Attention: Taphophiles! This is an event you don't want to miss!
Thursday October 19, 2006 - Saturday October 21, 2006
Death & Loss in America: Colonial Era to the Present; Museum of Funeral Customs Symposium
The Museum of Funeral Customs will host “Death & Loss in America: Colonial Era to the Present,” a special symposium addressing scholarly research in the subjects of death, funeral customs, interment, grief, and mourning in North America from the Colonial Period to the present. Held at Springfield’s Crowne Plaza Hotel, October 19-21, 2006, the conference brings together representatives from a broad spectrum of disciplines, including funeral service professionals, museum professionals, academic historians, sociologists, psychologists, archaeologists, anthropologists, cemeterians, theologians, and graduate students, to examine the subject broadly, share current research, discuss common interests, promote networking, and disseminate material.
The Symposium includes several concurrent sessions of paper presentations over the three-day format, an Open House Reception at the Museum of Funeral Customs on Thursday evening, and a Friday evening banquet with independent author Christine Quigley delivering the keynote address, “The Body as Memento Mori.” Additionally, licensed Illinois funeral directors can earn up to 13 hours of continuing education credits towards their license renewal throughout the Symposium. The registration fee for attending all three days is $100 if registering by October 1st ($150 if after the early-bird deadline), individual day registration is at $50 per day ($75 per day after October 1), and $30 ($55 after October 1) for a student registration with a copy of a valid student ID. The banquet is $30. Inquiries about the Symposium and registration can be made by phone at 217-544-3480, or by e-mail at firstname.lastname@example.org.
Unfortunately, I WILL be missing this event, but I want to hear all about it when it's over! My excuse? Well, since all I've been writing about lately has been my baby, you can probably figure that out. Annabella is due Oct. 11, so ... And I think I shared that I originally had a paper proposal for the symposium accepted. Oh, well. There's always next year! I do encourage all of you who can to go, as it's going to be a great event. If you haven't been to the museum yet, it's a real treat. Very well done. And if you do go, I'm going to of course want someone to cover it for Epitaphs Magazine! If anyone wants to do a write-up, let me know! email@example.com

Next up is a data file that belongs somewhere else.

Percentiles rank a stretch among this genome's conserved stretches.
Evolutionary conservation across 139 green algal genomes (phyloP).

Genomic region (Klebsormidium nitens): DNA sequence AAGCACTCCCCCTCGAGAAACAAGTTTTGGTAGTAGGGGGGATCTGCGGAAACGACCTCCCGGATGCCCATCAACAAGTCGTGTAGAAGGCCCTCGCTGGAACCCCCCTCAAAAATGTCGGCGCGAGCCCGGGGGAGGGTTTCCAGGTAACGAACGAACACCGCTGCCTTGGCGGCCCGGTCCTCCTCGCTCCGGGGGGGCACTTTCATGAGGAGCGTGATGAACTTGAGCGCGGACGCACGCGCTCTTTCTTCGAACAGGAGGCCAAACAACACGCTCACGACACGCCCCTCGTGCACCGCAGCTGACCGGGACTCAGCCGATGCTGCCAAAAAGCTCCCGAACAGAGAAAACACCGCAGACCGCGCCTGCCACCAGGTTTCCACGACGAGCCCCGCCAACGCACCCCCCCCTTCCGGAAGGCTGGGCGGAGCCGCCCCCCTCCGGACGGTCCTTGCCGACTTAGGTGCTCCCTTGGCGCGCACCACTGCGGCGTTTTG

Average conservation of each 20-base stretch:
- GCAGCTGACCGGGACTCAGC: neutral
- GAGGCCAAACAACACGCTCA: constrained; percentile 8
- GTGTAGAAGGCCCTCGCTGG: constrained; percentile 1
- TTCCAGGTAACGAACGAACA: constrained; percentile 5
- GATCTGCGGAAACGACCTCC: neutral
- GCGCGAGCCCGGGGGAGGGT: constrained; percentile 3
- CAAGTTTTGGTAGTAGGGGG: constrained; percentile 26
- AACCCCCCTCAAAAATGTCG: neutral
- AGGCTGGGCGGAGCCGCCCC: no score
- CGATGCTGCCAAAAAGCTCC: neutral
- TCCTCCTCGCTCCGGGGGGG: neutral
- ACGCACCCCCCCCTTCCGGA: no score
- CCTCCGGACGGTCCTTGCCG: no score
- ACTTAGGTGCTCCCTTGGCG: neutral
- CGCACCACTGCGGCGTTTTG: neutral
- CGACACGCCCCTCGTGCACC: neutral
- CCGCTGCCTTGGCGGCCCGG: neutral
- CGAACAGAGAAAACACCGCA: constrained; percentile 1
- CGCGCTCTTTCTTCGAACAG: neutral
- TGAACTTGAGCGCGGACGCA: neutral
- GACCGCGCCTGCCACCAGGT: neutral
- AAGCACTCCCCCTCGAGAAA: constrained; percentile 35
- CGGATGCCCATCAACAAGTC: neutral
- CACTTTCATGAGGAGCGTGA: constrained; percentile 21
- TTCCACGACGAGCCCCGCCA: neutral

As far as cemeteries go, I haven't been out to visit any for a long while. I did teach a class on gravestone rubbing last month, though, and that was pretty cool. It's exciting to meet new taphophiles, especially ones really into their family genealogy and cemetery preservation. The recent heatwave has kept me inside as of late, so I haven't been out and about among the graves much this summer. I feel like I have a little bit, though, due to the images people have been sending for the website and magazine.
Speaking of which, I'm in the process of updating the Featured Photos section of TheCemeteryClub.com. It was taking too long to load, so now I'm transitioning to thumbnails. I've been swamped with major events at and for my day job, so my time has been limited. Summer is a huge season for the college. Weird, huh?
Bill and I also started our childbirth/lamaze class this week. I didn't realize it was lamaze when we signed up, which is no problem. I just didn't know. I am focusing on hypnobirthing. I'm doing a home study class to prepare for the birth. Both techniques are all about relaxation and reducing fear and anxiety, so it's all good. Maybe when it cools down I can practice hypnobirth in one of my favorite cemeteries. That always relaxes me! (Don't worry, I don't plan on having the baby in the cemetery. My husband would freak out at even the mention of it!)